During their family dinners, he listens to his uncle’s furious tirades about Wei Wuxian’s intentional disregard of established codes of conduct amongst gentry, although Shufu’s continued references to Wei Wuxian’s mother and how he clearly inherited his disregard for authority figures from her, makes it rather apparent that his uncle might be holding some… grudges that seem to have very little to do with Wei Wuxian himself.

Because, when Xichen chooses to run into Wei Wuxian one afternoon after the lectures have ended, the boy is perfectly polite towards him, maybe a little louder, more energetic, than Shufu and the elders tend to prefer, but in no way as disrespectful as his uncle’s words had made him expect.

Wei Wuxian uses all the correct forms of address, the right terms of referring to himself and Xichen while in his company. He bows in all the right places, even if…

Well, some of his bows are admittedly not quite deep enough to be considered appropriate or even entirely polite due to their respective stations, the heir of one of the main clans and the adopted ward of another.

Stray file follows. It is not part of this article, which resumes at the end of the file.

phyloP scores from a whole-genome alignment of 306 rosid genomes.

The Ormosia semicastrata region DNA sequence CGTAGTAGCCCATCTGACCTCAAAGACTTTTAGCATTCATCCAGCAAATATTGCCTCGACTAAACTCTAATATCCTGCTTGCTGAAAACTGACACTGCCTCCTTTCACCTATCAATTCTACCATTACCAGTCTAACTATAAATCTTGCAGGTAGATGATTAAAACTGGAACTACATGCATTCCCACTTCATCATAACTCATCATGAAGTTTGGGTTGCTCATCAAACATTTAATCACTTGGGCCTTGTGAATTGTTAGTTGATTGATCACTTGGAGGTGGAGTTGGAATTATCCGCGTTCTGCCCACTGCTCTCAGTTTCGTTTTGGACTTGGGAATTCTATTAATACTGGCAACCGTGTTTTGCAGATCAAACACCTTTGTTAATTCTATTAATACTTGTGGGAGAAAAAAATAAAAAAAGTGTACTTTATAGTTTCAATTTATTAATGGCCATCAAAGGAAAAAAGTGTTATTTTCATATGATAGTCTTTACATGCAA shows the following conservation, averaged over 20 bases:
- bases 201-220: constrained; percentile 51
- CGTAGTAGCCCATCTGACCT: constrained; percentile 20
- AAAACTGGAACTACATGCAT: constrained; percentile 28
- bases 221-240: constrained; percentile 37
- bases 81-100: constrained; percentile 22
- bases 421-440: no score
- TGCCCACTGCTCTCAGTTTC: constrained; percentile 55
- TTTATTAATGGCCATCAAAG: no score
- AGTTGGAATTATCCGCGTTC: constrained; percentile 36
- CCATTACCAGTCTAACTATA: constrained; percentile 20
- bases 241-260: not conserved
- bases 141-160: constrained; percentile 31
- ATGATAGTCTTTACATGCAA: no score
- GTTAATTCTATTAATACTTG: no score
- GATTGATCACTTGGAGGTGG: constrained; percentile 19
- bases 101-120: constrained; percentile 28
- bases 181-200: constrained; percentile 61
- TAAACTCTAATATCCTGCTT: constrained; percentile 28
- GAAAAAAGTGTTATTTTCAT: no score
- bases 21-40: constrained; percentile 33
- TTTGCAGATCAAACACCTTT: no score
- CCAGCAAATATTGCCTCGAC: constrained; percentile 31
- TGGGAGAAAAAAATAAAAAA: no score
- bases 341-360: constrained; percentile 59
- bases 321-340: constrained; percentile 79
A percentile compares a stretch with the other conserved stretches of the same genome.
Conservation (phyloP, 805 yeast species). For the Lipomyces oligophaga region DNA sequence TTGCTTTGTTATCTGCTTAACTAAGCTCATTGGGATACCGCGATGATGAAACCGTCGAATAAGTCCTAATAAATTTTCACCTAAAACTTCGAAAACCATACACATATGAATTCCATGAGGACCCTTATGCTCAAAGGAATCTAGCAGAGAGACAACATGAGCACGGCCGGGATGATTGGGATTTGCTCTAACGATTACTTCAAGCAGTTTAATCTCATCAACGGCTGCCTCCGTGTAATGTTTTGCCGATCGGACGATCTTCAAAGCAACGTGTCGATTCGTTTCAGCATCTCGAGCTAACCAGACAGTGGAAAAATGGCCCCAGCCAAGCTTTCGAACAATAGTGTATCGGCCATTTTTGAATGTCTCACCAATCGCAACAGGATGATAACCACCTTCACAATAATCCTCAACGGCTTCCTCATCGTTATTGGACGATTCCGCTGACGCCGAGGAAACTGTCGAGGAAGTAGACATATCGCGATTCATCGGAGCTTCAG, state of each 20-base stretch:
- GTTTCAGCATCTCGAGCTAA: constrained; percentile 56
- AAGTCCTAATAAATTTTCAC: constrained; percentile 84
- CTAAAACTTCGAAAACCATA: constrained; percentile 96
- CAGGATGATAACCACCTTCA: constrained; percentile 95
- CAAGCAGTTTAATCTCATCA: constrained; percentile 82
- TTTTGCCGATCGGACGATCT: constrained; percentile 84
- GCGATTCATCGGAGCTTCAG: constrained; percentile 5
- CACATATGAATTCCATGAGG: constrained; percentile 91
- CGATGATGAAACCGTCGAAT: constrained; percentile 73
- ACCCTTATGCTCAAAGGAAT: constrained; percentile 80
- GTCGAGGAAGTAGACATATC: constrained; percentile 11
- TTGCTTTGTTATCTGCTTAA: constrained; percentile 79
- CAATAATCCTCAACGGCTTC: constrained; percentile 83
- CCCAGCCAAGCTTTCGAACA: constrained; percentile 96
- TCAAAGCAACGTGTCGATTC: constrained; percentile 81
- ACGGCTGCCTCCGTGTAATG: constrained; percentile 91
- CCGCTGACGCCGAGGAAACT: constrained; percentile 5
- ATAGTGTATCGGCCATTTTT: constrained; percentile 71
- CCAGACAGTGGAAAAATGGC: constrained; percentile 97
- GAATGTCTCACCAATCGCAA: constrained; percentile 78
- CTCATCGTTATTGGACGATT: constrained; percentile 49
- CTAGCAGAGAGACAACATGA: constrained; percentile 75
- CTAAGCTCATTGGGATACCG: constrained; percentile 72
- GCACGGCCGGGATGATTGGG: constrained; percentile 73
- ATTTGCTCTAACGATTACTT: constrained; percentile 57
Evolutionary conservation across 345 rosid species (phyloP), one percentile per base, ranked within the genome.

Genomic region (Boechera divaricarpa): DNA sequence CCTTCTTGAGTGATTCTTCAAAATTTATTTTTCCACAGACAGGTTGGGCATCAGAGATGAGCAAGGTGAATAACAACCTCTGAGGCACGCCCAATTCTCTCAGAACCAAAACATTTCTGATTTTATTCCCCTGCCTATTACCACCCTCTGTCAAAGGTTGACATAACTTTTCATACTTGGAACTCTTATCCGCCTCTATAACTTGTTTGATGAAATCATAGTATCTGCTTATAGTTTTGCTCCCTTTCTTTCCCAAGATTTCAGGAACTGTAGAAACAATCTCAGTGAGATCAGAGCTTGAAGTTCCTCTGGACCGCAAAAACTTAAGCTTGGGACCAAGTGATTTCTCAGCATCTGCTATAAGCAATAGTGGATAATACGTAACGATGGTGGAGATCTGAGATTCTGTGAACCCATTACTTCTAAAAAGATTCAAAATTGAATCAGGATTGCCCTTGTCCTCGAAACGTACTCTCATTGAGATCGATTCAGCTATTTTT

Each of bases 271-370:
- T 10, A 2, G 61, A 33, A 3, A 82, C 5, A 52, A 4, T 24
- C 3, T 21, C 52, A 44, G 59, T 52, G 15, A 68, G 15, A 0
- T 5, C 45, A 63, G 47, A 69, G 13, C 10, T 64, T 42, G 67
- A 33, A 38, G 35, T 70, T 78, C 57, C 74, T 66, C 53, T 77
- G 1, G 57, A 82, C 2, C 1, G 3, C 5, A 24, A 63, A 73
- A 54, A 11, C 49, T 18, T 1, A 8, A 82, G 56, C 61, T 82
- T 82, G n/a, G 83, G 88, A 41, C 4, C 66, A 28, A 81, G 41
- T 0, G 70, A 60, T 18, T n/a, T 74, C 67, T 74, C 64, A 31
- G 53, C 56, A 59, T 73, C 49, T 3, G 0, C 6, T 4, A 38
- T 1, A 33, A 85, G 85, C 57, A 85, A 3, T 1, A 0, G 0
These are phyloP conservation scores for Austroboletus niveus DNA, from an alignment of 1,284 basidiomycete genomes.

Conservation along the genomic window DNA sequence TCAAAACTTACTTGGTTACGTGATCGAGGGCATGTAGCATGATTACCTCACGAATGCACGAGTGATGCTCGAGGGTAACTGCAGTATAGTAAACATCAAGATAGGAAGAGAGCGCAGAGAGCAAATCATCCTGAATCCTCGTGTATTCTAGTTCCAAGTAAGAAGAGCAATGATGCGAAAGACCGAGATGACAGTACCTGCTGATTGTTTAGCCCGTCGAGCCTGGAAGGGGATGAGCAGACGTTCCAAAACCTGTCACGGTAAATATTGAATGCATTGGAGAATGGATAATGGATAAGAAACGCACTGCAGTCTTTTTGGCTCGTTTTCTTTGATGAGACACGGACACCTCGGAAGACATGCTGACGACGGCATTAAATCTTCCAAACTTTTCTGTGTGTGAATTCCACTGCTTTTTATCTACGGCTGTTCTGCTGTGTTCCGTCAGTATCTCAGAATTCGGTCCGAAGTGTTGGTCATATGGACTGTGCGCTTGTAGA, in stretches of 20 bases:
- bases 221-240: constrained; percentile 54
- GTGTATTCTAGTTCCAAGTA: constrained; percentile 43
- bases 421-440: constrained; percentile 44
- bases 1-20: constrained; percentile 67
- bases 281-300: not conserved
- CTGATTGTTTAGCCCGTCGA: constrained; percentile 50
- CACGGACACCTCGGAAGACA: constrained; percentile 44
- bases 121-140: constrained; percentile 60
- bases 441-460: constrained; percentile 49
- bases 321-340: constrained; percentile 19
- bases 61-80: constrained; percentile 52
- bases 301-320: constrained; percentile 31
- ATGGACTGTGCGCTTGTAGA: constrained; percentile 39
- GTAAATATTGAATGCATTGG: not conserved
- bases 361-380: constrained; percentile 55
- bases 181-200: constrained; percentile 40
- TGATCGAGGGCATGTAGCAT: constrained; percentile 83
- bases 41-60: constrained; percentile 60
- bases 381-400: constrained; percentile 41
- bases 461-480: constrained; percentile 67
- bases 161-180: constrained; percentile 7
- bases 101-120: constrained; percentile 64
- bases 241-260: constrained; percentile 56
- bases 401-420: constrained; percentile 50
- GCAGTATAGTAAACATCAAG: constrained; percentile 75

It is nothing too notable, but some of Wei Wuxian’s bows are just the slightest bit off in a way that would certainly be ignored from anyone who is not part of the gentry, anyone who wouldn’t know better. But, from someone who grew up to as part of one of the main houses, those slight differences are a rather large affront.


He bows to Xichen like they were equals, like they were both heirs to one of the major sects. When Wei Wuxian certainly isn’t.

Come to think of it

Xichen tilts his head in thought.

Wei Wuxian bows to Xichen just as Jiang Wanyin does, the exact same angle and depth and time holding the bow. Almost like Wei Wuxian might have copied said bow straight off his brother. Almost like he might not have been taught differently and was certainly never corrected in his behavior.

It is at that point, after their first few interactions, a few conversations full of bright, genuine laughter and just slightly off manners, that Xichen starts noticing the discrepancies.